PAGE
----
D.D. Chant (DDChant) | 7680 comments I started reading this thread thinking that none of my books had cliffhangers, after reading everyone else's definitions of cliffies now I'm not so sure!!!


message 40: by ✿Claire✿ (new)

✿Claire✿ (clairelm) | 3055 comments I think it depends on the cliffhanger. Some of them leave you exasperated as nothing's resolved and they've just added more in. Others, like Tim's last book, resolve most things, leave you convinced there will be a happy ending and then... something happens to trip that happy ending up. Those ones I like, the first sort I don't.


message 41: by Tim (new)

Tim | 9478 comments So far I've had no complaints :) (I've probably jinxed myself now!)


message 42: by Jim (new)

Jim | 21943 comments I confess that I try to tie things up a bit with an ending. Even if there's obviously problems ahead, there's a chance that they can live happily ever after for at least the next fortnight :-)


message 43: by Martin (new)

Martin Hill (martinroyhill) | 22 comments I try to avoid books with continuing story arcs just as I do TV shows with them. I prefer a story line with a beginning, middle, and an end.

Sometime back I read a book that Amazon was touting as one of its discoveries. It was awful. The writing was OK, but the plot and plot elements were ridiculous. But I soldiered on and got to the end ... but there was no ending. It was a cliffhanger. I didn't even both reviewing it.


message 44: by L.A. (new)

L.A. Kent | 4092 comments I know what you mean...I also hate books that end, then go on, and on. You get the beginning, middle and end, with quite a good story, understandable, well told, but the author insists on adding pages that add nothing and dilute enjoyment, with no extra surprises or anything useful at all.


message 45: by Will (new)

Will Macmillan Jones (willmacmillanjones) | 11721 comments To go against the trend ( bear in mind everything I write is a stand alone) I'm going to point to the huge success of Patrick Rothfuss' The KingKiller Chronicles.

Still waiting for book 3... but they are so well written (unlike GRRM's dross) that it is easy to forgive him.


message 46: by Toria (new)

Toria Lyons | 8 comments Martin wrote: "Sometime back I read a book that Amazon was touting as one of its discoveries. It was awful. The writing was OK, but the plot and plot elements were ridiculous. But I soldiered on and got to the end ... but there was no ending. It was a cliffhanger. I didn't even both reviewing it. "

But you should! Purely to warn other readers.

I've got to the point where I'll start on the low-starred reviews and work my way up. Somewhere in there, I'll usually find someone telling the truth, and warning if it's a cliffhanger/incomplete work.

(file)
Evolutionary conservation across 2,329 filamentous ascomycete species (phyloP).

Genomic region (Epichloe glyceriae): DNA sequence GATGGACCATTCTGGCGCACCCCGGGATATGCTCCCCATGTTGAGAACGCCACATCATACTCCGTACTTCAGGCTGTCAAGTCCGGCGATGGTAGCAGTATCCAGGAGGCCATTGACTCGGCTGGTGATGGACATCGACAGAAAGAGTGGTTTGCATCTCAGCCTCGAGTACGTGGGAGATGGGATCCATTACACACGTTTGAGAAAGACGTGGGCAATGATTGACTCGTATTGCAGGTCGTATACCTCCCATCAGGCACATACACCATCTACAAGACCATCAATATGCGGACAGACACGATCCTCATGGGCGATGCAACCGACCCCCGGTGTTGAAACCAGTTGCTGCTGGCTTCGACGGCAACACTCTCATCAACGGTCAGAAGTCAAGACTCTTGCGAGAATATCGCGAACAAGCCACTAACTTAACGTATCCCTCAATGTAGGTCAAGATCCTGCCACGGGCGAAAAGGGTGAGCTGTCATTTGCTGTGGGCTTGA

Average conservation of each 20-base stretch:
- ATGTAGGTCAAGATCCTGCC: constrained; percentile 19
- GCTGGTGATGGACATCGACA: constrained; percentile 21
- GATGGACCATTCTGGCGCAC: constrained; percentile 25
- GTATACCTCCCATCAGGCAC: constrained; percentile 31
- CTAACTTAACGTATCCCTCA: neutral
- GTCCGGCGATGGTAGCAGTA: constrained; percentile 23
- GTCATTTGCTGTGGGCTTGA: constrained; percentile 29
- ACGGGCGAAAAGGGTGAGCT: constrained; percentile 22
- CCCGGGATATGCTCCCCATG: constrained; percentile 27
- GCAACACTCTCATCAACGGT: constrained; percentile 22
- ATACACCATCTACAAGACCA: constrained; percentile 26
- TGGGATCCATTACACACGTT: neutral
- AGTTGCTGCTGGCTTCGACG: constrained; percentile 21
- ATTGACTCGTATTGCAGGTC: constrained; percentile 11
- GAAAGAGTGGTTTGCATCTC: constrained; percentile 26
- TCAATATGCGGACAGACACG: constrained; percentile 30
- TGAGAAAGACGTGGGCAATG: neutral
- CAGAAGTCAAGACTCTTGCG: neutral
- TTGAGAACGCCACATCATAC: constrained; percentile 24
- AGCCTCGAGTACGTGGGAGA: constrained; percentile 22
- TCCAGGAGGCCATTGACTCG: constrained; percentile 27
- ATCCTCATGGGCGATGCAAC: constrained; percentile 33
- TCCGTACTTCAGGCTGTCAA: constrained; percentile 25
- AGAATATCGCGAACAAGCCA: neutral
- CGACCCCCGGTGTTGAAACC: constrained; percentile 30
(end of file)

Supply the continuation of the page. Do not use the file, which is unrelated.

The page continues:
I don't trust many people's recommendations. Twice now I've read books that people I follow enthused over and just thought, 'Meh.'


message 47: by L.A. (new)

L.A. Kent | 4092 comments I'm with you. Tricky things, ratings!


message 48: by Julia (new)

Julia Bell (juliabellromanticfiction) | 170 comments Sometimes I read the first book, but it's rare for me to buy the second in the series. Often I don't find the cliffhanger sufficiently intriguing enough.

I've written eight novels and they all stand alone, except one which is set twenty years after the first, so actually it's the continuation of a family secret. When I'm writing, my head is bursting with the plot and characters, but when I reach the end, I can at least catch my breath. If I wrote a series, I wouldn't be able to stop writing and my family would probably find a dried-up skeleton, bony fingers stuck to the keyboard.

The thing that really worries me is that the most popular books in the last few years seem to have been a series. Harry Potter, Twilight, Game of Thrones etc.


message 49: by ✿Claire✿ (new)

✿Claire✿ (clairelm) | 3055 comments I think the thing is, with series like HP and Twilight, the books don't really have a cliffhanger. Yes, ideally you read them in the right order but you could just read one. Agatha Christie and Clive Cussler both wrote/write series, no cliff hangers in sight.


message 50: by L.A. (new)

L.A. Kent | 4092 comments Same really with Peters Robinson and James and their Detectives Banks and Grace. You can dip in at any point in the series' really. Relationships change I guess between key characters and they get older, but no real cliff hangers if memory serves (it often doesn't so someone will probably tell me I'm mad!).